The National Post is reporting today that the foreign rights to Johanna Skibsrud’s Giller Prize-winning book, The Sentamentalists, were acquired by an agent, Tracy Bohan, as a result of contact made with her by a judge on the Giller panel before the Giller Prize longlist was announced.
Ali Smith, one of the judges, raved about the book to Bohan, who is Smith’s agent. Bohan then obtained the foreign rights to The Sentimentalists from Gaspereau Press, Skibsrud’s publisher, and sold them to her boyfriend, the director of the UK imprint for Random House. (It is a small world, isn’t it?)
As every lawyer knows, you don’t have to have actual bias to have a conflict of interest: the appearance of it is enough.
It doesn’t look good when judges on literary award panels recommend books to their friends/agents before the awards have been announced. And it’s certainly not fair to other agents and publishers left out of the loop. Not when the judges have a hand in promoting the sale of those books by selecting the winners.
I was reminded of the situation involving Alan Bradley’s The Sweetness at the Bottom of the Pie.
Alan Bradley was short-listed for the Debut Dagger in 2007. His book was also snapped up before the fact he’d won the award had been announced.
This time, it was because of contact made with Bradley (and/or his agent) by a editor on the panel who wanted to publish it himself. According to an article in The Quill and Quire:
“Bill Massey, the editorial director at Orion and a former senior editor at Bantam Dell in New York, was on the Dagger jury and was impressed enough to phone Bradley before the winner was announced to express interest in acquiring the book. According to Denise Bukowski, Bradley’s agent, ‘As soon as Bantam heard that [Orion] wanted to buy it, they wanted to buy it too. And as soon as the Canadians heard that, they wanted to buy it.'”
In fact, the Globe and Mail reported that not one, but two, of the Debut Dagger judges contacted Bradley’s agent about publishing the book once they knew he’d won. And one of them told Bradley he had won, even though that news wasn’t supposed to be announced until the CWA’s Dagger announcements several weeks later:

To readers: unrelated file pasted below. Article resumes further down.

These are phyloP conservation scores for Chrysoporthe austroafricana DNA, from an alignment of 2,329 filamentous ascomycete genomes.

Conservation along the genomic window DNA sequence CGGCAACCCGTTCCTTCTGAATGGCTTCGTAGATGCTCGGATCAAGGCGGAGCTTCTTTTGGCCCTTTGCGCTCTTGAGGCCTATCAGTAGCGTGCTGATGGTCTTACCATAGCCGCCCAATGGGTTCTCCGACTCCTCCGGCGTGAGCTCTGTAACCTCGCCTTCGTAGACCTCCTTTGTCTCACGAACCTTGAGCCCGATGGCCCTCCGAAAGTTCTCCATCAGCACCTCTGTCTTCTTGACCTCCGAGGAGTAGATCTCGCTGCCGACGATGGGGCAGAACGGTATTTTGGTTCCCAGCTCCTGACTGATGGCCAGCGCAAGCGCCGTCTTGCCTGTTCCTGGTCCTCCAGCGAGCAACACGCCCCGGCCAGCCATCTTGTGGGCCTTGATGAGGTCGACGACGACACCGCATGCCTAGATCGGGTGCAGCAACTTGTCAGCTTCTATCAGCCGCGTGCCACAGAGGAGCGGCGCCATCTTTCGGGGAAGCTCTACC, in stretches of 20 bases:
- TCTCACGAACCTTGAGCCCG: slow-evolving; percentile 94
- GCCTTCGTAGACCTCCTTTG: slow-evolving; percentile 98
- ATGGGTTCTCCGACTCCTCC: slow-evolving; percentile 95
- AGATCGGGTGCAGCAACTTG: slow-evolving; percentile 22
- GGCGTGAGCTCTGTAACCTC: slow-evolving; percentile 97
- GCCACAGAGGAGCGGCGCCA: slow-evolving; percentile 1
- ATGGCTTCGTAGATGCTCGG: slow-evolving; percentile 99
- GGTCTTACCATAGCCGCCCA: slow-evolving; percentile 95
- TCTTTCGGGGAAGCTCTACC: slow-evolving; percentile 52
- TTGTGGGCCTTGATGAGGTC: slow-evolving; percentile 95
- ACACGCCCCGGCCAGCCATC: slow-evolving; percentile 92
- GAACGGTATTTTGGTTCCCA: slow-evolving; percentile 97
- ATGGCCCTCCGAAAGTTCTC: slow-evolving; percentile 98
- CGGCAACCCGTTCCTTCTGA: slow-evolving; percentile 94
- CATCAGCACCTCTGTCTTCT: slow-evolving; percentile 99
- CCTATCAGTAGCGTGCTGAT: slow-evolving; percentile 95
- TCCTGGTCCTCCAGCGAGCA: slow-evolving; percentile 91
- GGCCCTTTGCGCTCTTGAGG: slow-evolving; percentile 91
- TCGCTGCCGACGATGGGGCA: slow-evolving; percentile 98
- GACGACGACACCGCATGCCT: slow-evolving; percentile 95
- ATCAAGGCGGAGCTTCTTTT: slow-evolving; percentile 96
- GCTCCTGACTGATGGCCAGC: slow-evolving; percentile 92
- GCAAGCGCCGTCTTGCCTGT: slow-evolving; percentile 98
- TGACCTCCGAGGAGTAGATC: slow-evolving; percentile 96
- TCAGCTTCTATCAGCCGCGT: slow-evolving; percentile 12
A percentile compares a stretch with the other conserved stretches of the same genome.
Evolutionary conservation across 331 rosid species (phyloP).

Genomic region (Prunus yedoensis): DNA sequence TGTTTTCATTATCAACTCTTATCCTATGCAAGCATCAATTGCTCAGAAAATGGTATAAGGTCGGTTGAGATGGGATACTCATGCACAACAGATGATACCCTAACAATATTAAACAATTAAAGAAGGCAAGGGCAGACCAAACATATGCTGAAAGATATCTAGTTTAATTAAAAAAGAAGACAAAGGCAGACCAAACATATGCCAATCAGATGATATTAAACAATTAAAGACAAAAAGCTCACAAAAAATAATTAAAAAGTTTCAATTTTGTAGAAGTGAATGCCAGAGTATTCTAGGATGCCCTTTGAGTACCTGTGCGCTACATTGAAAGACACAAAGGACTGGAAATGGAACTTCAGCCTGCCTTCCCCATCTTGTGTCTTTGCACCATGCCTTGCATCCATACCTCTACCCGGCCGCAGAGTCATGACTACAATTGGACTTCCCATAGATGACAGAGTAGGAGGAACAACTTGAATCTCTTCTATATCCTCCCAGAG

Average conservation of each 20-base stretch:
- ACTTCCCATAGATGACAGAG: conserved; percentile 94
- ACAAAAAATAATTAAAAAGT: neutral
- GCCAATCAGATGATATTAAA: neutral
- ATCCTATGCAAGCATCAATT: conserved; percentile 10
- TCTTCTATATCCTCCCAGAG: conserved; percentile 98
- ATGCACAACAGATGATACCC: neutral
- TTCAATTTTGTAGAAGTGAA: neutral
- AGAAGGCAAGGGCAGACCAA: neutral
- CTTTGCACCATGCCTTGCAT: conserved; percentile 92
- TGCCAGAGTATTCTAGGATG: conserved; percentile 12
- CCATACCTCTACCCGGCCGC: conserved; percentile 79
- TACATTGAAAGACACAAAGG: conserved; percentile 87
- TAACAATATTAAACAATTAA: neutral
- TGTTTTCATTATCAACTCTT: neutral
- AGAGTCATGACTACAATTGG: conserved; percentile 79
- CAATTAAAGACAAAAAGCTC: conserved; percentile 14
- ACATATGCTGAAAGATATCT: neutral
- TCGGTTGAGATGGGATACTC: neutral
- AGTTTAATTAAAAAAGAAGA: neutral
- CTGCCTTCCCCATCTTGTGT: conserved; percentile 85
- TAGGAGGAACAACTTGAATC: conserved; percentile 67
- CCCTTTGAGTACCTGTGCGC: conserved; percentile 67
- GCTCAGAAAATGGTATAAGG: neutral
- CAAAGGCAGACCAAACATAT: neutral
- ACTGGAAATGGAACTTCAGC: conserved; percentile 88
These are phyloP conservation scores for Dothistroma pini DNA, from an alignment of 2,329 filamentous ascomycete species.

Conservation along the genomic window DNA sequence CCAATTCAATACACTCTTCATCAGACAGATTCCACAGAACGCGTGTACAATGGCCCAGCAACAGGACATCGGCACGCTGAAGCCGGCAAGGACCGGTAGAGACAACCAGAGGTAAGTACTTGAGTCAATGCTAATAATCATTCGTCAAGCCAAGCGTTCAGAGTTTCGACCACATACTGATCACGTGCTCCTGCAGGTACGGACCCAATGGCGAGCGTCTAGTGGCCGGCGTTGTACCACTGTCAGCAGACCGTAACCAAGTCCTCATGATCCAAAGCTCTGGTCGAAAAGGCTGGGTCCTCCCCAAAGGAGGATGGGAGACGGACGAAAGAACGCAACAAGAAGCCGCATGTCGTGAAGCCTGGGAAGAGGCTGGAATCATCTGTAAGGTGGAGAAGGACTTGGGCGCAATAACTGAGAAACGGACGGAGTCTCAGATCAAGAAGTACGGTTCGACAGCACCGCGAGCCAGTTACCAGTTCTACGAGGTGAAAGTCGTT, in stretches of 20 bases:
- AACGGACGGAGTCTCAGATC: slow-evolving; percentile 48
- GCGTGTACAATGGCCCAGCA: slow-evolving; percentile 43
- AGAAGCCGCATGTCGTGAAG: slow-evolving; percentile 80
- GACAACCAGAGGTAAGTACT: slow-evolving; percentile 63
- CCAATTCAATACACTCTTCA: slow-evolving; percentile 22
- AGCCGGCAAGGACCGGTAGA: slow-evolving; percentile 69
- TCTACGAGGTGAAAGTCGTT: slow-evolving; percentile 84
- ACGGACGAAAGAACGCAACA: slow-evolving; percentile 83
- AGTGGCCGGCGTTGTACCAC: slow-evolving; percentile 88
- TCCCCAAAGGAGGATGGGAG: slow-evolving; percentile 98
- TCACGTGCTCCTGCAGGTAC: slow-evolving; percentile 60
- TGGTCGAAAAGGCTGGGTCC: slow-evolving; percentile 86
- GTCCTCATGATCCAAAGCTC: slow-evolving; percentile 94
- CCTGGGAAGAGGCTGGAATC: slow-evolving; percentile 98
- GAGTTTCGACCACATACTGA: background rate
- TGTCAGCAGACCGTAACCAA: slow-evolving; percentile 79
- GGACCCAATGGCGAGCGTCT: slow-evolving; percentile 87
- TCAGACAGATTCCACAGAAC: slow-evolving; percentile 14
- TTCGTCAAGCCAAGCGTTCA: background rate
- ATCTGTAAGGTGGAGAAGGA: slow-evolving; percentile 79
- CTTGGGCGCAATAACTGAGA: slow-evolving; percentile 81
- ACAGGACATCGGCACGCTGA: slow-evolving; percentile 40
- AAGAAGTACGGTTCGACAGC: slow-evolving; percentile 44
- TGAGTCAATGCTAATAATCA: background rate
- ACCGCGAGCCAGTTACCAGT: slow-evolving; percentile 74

“In June that year, he was told he made the short list. The following day, two of the judges called his agent to express interest in publishing the book, and one of them inadvertently let slip that Bradley’s submission was the competition winner. His life changed almost overnight. Negotiations began immediately, sparking a bidding war, and on June 27, Bradley agreed to sell Orion the rights for three books in Britain. By the time he went to London to pick up the award on July 5, Bantam had picked up the U.S. rights and Doubleday had signed up for Canada.”
Unlike Skibsrud, I don’t remember seeing any criticism of this in the press; instead, it was reported as if Alan Bradley was one lucky guy. (No-one mentioned how the other Debut Dagger competitors might have felt had they known what was going on. I would have been miffed.)
I suppose the situation with Skibsrud’s book is arguably worse, since the decision as to who had won the prize hadn’t even been made when Smith spoke to Bohan.
Andrew Steeves, of Gaspereau Press, admits in the National Post story that after the longlist was announced, he thought it was a little odd. (I find it ironic that, at the moment, it’s the foreign rights he turned over to Bohan that are allowing the book to be published at all. But I digress.)
Is it an actual conflict of interest for a judge to tell someone how great the book is that she’s reading as part of her duties? Is it an actual conflict of interest for a judge to contact a winning author about buying the winning book before anyone else knows he’s won?
I don’t know. But it seems so — unfair.
And that’s what a conflict of interest is. It’s behaviour that leaves the impression with a fair-minded person that someone has benefitted from inside knowledge, or from a relationship that others don’t enjoy. Regardless of whether they actually have, or not.
I think competitions like these should set out clear rules for the judges. (God knows they have enough of them for the authors.)
Like absolutely no contact by any member of the panel with an author who has made a submission (or their agent) until after the final prize is announced. And no discussions of the entries with anyone outside the panel until then either, however much a judge may love a book.
That way, the playing field is level. If there’s an auction, everyone can get in on it: no-one gets pre-emptive rights just because of who, or what, they know. And the authors who lose, more importantly, can trust that the process was fair.